Adoption services lecture fosters new hope for kids

Nancy Morrell, program coordinator of Maternity and Adoption Services, encouraged students to consider the benefits of adoption. The event, which was held last Thursday, was organized by TCNJ Lifesavers, a pro-life organization on campus.

According to Morrell, who has worked at Catholic Charities for 12 years, maternity and adoptive services has placed four children in homes over the last two years and has supported over 20 mothers who were considering adoption as an option.

“We used to have extremely high numbers (of mothers considering adoption),” she said. Even though the numbers are lower now, Morrell encourages girls to use the services for support.

“I’ve been trying for a long time at Catholic Charities to get the word out for girls facing an unexpected pregnancy to make adoption an option for the baby,” Morrell said.

“We have tried to reach out to the Red Cross and other dioceses.we are trying to use our services and resources,” Morrell said.

“It has been a struggle to reach out to them,” she said. The agency has even contacted Planned Parenthood in hopes that if they encounter a woman who does not wish to terminate her pregnancy, they give out an adoption brochure.

The Catholic Charities Dioceses of Trenton, which is the 15th largest in the country, covers Burlington, Monmouth, Mercer, and Ocean counties. The agency, located in Burlington, served as Saint Michael’s Orphanage in Hopewell for decades, but had to close in the 70’s after several fires.

“We had to keep the services keep that option open,” Morrell said. The Diocese still maintained a maternity home in Yardville and now, from birth, the baby goes to a temporary family for several weeks to allow the birth mother to make a decision.

The agency does this to make sure that the mother does not feel pressured or rushed into making a decision. “That piece of our program seems to be appealing,” Morrell said.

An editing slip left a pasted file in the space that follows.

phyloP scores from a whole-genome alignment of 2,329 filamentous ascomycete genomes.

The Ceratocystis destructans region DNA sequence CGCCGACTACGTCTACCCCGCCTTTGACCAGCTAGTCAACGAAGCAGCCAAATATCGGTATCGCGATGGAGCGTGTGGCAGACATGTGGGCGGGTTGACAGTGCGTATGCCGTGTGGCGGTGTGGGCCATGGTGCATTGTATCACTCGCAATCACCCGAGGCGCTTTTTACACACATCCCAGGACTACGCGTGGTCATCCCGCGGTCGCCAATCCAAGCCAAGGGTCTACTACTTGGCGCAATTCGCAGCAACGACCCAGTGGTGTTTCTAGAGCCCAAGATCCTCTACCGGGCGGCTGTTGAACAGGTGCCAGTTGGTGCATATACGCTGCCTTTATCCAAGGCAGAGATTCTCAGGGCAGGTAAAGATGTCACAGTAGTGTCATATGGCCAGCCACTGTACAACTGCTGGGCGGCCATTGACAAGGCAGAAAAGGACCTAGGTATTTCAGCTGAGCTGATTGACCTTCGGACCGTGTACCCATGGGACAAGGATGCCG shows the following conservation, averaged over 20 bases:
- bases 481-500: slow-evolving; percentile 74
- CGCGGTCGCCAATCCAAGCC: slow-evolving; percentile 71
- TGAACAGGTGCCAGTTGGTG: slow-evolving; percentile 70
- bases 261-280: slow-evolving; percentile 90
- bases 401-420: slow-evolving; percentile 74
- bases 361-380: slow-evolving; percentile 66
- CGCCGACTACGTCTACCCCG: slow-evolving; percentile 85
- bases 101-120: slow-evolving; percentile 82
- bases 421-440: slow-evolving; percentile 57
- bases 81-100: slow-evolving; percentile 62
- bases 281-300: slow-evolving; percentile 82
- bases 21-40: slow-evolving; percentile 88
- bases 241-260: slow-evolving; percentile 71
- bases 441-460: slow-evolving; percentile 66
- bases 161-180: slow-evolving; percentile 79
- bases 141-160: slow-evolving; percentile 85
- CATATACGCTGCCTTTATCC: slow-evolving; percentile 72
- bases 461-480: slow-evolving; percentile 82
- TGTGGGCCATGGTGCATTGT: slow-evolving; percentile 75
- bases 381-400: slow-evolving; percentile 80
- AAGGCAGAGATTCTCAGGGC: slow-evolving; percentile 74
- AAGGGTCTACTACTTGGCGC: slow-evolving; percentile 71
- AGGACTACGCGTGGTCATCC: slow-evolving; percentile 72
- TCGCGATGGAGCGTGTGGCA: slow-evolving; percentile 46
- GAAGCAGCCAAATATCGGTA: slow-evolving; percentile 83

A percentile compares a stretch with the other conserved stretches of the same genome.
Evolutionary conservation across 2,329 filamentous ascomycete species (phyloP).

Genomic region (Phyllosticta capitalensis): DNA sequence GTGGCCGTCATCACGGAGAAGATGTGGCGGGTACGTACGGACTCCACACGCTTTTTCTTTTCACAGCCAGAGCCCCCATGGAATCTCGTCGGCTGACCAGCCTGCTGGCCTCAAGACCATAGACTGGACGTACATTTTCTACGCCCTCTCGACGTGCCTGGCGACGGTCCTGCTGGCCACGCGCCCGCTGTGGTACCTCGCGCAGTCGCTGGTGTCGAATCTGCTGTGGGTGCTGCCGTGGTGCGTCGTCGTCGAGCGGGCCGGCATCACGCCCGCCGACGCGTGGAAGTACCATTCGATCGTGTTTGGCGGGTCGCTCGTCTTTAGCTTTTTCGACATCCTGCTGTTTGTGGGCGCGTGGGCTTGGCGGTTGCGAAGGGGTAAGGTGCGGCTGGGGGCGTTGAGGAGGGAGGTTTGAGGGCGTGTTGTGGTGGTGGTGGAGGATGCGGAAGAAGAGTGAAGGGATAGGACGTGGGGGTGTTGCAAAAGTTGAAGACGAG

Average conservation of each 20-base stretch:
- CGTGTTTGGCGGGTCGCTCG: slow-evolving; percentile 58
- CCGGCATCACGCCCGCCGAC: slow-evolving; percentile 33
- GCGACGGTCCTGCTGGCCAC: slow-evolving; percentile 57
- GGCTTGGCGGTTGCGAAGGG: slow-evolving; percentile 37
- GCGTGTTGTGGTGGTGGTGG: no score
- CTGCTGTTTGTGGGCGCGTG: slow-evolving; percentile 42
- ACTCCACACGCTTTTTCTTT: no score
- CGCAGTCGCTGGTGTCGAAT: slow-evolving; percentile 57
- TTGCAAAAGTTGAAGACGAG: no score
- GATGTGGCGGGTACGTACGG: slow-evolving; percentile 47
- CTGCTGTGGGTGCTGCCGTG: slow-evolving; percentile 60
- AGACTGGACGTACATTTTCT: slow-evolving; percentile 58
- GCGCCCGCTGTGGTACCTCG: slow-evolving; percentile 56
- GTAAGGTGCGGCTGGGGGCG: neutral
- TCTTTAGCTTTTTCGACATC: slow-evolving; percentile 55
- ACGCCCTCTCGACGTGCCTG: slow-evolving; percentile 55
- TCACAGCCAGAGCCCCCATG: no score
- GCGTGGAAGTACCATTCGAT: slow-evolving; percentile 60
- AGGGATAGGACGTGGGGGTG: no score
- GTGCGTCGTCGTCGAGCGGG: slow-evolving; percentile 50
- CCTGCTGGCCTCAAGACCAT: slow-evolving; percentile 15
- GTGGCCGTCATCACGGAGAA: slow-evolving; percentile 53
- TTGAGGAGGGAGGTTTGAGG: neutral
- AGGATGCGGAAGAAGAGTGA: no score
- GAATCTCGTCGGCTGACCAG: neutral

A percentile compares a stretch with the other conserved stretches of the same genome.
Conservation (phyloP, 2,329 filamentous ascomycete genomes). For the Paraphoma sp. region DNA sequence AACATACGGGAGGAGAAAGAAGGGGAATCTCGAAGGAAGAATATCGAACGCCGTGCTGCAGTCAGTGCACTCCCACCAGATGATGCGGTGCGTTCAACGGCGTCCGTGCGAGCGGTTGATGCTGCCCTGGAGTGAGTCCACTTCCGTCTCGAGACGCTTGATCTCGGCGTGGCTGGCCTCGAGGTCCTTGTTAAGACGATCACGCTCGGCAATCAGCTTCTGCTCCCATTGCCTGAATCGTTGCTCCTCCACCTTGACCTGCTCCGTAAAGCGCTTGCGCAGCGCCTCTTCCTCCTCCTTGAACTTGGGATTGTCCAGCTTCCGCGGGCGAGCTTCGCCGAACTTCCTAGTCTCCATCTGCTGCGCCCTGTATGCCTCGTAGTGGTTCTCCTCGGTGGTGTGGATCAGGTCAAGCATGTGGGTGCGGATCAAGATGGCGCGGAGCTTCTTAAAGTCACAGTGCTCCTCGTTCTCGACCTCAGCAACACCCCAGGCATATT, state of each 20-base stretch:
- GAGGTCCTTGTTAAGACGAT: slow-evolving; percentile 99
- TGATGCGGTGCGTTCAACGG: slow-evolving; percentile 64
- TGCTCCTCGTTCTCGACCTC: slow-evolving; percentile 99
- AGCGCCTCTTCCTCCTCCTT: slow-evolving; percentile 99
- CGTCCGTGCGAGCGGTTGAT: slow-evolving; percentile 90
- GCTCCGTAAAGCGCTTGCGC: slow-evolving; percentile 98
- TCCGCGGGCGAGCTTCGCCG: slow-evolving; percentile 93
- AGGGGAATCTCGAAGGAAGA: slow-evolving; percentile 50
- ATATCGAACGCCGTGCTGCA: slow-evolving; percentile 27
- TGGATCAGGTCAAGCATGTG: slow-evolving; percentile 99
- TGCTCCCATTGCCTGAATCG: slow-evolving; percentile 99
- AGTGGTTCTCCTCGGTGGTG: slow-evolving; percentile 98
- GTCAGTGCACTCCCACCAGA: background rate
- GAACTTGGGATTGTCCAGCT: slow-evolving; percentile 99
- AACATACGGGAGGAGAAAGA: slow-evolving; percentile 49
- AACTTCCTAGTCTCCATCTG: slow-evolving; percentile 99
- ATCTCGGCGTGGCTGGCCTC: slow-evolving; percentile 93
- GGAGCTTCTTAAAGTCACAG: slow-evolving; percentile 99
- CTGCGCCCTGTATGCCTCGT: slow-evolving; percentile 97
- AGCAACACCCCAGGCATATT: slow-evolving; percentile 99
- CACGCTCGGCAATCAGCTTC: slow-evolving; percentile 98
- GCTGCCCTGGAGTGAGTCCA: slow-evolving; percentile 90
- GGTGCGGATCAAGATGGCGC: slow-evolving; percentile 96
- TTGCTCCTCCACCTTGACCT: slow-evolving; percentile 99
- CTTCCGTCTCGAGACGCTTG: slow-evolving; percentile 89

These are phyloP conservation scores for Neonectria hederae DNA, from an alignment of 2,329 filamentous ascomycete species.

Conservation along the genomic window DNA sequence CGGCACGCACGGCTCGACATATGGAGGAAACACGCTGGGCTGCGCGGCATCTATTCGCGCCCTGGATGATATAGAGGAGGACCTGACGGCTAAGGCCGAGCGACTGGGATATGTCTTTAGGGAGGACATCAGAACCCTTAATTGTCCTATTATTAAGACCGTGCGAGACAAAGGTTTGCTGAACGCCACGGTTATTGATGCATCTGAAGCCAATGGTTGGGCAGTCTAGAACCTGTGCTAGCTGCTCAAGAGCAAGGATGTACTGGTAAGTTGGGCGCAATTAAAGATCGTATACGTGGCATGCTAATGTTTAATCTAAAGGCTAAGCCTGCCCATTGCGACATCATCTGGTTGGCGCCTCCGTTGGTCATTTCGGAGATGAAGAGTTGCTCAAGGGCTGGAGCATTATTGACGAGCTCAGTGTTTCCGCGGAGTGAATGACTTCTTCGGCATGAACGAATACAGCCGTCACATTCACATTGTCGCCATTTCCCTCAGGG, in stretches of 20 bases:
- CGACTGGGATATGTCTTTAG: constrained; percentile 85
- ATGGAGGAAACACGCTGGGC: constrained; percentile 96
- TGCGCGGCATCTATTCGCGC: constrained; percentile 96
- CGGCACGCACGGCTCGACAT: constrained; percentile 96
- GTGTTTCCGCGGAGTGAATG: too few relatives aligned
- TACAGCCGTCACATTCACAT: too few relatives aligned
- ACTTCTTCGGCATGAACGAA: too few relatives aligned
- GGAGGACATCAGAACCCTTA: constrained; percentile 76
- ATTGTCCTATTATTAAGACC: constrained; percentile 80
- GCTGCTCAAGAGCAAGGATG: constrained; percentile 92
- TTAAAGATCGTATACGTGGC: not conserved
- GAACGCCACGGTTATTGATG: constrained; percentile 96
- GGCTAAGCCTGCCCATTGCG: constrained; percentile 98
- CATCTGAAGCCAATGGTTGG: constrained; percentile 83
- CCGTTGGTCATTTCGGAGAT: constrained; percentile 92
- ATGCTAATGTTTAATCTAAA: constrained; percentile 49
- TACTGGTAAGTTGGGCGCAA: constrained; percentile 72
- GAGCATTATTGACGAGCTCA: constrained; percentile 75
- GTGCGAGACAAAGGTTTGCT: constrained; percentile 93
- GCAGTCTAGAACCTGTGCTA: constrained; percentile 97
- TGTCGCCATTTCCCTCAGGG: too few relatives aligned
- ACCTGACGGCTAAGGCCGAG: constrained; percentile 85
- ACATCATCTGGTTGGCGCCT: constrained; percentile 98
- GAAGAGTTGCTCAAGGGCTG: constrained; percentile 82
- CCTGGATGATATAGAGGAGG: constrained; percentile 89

Morrell is reluctant to use the word “foster” because a lot of people assume it is run by the state when that program is run by Catholic Charities.

Another misconception about Maternity and Adoption Services, according to Morrell, is that only Catholics use the services. “We accept all couples, babies and moms,” she said.

Most people who do use the agency are Catholic but Morrell urges people not to be deceived. “We are not strictly one religion or race; we are a variety,” she said.

“The 70’s changed a lot for pregnancy,” she said. According to Morrell, people realize that there are “easier and quicker things to do” especially among the younger generation and with the rising popularity of things like birth control.

Morrell said that she doesn’t know why more high school and college girls don’t choose adoption. “It is ideal for this population,” she said.

“Adoption used to be the biggest option,” she said. “Now you see girls walking around school has been more accepted over time.”

Morrell said that she wanted to stress that “adoption is still a choice although it has lost its strength through years.”

Although the agency does not facilitate open adoption, which allows the birth mother keep in contact with the child on a regular basis, it does have a “picture-gift policy.” This means that the birth mother receives pictures and updates for up to five years with the cooperation of the adoptive parents.

“They can do more than that if they want (to) after five years,” Morrell said. “That way the (birth) mother always feels a little bit connected.”

The agency also offers a research reunion program that has built up since Morrell’s time at the agency. This means that when the child is 18 or sometimes younger, the child and the birth mother can request a reunion.

“People love that program,” Morrell said.

The process of adopting a child is extensive. Several home studies are done in which everything including medical and financial circumstances are discussed and references are needed.

Additionally, the adoptive parents need to have fingerprints taken on the state and federal level as well as go through a child abuse registry to check their history.

If approved, the couple puts together a profile packet that includes questionnaires, autobiographies and photos for the birth mothers to look through.

The agency has about six adoptive parents on the waiting list and four more in the process. According to Morrell, this is also due to the fact that every 18 months all paperwork has to be updated and refilled if the parents have not received a child yet.

Members or the audience asked several questions and many were interested in knowing about the rights of the birth father.

“Birth fathers have rights,” Morrell said. She explained that if the father does not surrender the child, under law, he could go back and claim the child.

“He has a legitimate fight,” she said. Morrell’s organization uses a seven-letter procedure. They send the birth father letters. If there is no response after the seventh letter, it is looked at by the judge as abandonment.

It is different with abortion, Morrell explained, because “once that baby is born.he definitely has rights.”

According to Nicole Kukawski, a 2006 graduate of the College and public relations and marketing assistant for Catholic Charities, the diocese is “competing for government funds constantly” because the money is going to other areas.

For more information about Catholic Charities and Maternity and Adoption Services visit